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Talk is part of Presidential Lecture Series on Diversity

As a part of the Presidential Lecture Series on Diversity, Claude Steele, Lucy Stern Professor of the Social Sciences and Director for the Center of Advanced Study in Behavioral Sciences at Stanford University, will give a talk at 7:30 p.m. Thursday, Feb. 21 in Kirby Hall of Civil Rights room 104.

The lecture, “Identity Happens: How Stereotype- and Identity-Threat Affect Intellectual Performance and Shape the Challenges of an Integrated Society,” is the keynote address for Black History Month. It explores this year’s theme, “The Modern Black Experience: Examining the Past to Define our Place in the Future.”

Free and open to the public, the lecture is also sponsored by the Office of Intercultural Development.

The lecture will discuss how people cope with self-image threats and how being negatively stereotyped can affect the shaping of intellectual identity and performance. It will also discuss collective models of prejudice and self-esteem’s role in shaping interests, motivations, and identity.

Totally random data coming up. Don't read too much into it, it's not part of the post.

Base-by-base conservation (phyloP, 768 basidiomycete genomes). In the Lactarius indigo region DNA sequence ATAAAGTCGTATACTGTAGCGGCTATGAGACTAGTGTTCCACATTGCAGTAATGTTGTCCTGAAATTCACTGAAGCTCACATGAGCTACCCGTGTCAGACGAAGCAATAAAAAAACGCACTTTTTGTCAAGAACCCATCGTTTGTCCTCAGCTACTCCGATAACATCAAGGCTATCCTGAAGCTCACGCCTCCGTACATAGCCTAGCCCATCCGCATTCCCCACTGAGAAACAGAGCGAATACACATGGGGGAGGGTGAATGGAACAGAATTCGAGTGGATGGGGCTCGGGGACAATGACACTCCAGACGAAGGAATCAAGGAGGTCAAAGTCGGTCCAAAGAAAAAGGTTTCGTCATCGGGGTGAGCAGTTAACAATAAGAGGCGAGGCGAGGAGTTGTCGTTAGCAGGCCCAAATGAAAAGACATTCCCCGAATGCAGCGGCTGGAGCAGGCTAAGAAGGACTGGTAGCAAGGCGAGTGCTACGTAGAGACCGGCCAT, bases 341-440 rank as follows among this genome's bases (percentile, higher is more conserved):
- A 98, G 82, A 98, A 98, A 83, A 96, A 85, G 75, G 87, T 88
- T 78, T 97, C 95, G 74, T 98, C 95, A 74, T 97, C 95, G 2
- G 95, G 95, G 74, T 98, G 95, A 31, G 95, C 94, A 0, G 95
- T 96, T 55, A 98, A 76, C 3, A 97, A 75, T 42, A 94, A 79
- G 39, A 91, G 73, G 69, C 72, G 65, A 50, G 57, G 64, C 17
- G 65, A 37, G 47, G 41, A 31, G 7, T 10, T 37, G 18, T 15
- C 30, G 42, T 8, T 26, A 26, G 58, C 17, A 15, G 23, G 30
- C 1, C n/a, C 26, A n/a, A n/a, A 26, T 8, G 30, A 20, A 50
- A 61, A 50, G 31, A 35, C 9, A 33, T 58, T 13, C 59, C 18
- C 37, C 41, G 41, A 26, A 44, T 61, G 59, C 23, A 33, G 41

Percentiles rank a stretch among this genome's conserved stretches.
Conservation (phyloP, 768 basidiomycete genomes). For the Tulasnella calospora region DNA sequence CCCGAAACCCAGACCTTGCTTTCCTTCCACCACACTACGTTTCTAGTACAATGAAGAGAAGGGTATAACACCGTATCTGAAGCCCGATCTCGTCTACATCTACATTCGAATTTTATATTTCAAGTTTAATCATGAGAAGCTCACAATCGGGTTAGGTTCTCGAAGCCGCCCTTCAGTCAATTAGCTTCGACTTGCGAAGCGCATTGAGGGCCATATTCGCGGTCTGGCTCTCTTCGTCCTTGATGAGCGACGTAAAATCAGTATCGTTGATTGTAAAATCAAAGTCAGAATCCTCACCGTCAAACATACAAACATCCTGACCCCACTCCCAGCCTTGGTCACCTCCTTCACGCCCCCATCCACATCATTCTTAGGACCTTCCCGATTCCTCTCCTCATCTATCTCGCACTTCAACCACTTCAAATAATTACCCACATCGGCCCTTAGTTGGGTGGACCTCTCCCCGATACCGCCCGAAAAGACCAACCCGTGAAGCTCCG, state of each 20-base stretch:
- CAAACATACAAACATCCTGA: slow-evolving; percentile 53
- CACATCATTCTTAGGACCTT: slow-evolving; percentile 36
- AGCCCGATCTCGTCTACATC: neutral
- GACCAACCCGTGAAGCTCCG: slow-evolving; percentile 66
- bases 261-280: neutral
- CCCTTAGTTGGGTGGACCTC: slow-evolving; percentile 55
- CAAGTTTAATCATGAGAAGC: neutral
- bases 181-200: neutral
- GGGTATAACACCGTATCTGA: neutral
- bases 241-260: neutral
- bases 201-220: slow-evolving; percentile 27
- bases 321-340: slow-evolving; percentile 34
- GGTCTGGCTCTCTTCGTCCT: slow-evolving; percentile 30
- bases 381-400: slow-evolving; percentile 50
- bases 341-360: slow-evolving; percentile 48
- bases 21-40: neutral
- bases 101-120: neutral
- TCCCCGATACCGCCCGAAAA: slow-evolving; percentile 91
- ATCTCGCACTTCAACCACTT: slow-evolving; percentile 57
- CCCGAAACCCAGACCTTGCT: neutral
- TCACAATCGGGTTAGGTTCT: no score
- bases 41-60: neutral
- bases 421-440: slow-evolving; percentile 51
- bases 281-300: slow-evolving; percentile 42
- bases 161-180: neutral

Steele joined the Stanford faculty in 1991 and previously served on the faculties of the University of Michigan, University of Washington, and University of Utah. He has served as president of the Society for Personality and Social Psychology, president of the Western Psychological Association, and was a member of the Board of Directors of the American Psychological Society.

Steele has won many awards including the Gordon Allport Intergroup Relations Prize and the Distinguished Scientific Career Awards from both the American Psychological Association and the American Psychological Society. He holds honorary doctorates from the University of Chicago, Yale University, and Princeton University.

The Presidential Speaker Series on Diversity was initiated in 2000 to encourage intellectual discourse on diversity. Historian Douglas Brinkley, who authored a biography of Rosa Parks, was the inaugural speaker in the program. Other past lecturers have included Angela Davis, an activist and professor at University of California-Santa Cruz; David Levering Lewis, a Pulitzer Prize winner and recipient of the MacArthur Foundation’s Genius Grant; and Oscar Arias Sanchez, former president of Costa Rica and 1987 Nobel Peace Prize Laureate.

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